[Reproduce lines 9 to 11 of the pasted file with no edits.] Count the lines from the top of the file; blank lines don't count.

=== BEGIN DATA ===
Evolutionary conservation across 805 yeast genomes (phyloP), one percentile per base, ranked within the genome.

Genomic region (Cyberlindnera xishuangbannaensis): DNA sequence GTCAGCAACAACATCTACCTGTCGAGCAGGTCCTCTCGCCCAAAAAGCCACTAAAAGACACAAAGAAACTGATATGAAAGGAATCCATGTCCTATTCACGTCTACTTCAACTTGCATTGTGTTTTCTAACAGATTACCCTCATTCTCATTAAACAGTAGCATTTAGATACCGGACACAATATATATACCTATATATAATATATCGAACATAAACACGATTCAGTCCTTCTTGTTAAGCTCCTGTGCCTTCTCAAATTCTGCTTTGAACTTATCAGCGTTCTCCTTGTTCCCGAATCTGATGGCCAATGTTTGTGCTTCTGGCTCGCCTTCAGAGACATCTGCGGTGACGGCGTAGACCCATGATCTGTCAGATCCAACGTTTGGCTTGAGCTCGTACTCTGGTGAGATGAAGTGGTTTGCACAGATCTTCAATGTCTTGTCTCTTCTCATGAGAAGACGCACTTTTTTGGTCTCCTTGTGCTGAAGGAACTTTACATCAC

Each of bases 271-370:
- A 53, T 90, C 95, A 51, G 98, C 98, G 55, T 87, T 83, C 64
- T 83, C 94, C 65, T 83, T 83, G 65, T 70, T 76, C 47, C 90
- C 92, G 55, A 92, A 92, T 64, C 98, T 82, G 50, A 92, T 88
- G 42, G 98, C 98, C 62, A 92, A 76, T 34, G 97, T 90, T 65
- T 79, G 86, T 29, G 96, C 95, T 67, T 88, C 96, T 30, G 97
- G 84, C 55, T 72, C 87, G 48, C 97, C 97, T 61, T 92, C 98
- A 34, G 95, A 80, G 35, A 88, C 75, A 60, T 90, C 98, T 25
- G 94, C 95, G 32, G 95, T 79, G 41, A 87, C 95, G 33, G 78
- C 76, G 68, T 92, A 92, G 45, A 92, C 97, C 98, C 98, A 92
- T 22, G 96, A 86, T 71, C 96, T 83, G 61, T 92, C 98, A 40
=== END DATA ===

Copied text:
- G 84, C 55, T 72, C 87, G 48, C 97, C 97, T 61, T 92, C 98
- A 34, G 95, A 80, G 35, A 88, C 75, A 60, T 90, C 98, T 25
- G 94, C 95, G 32, G 95, T 79, G 41, A 87, C 95, G 33, G 78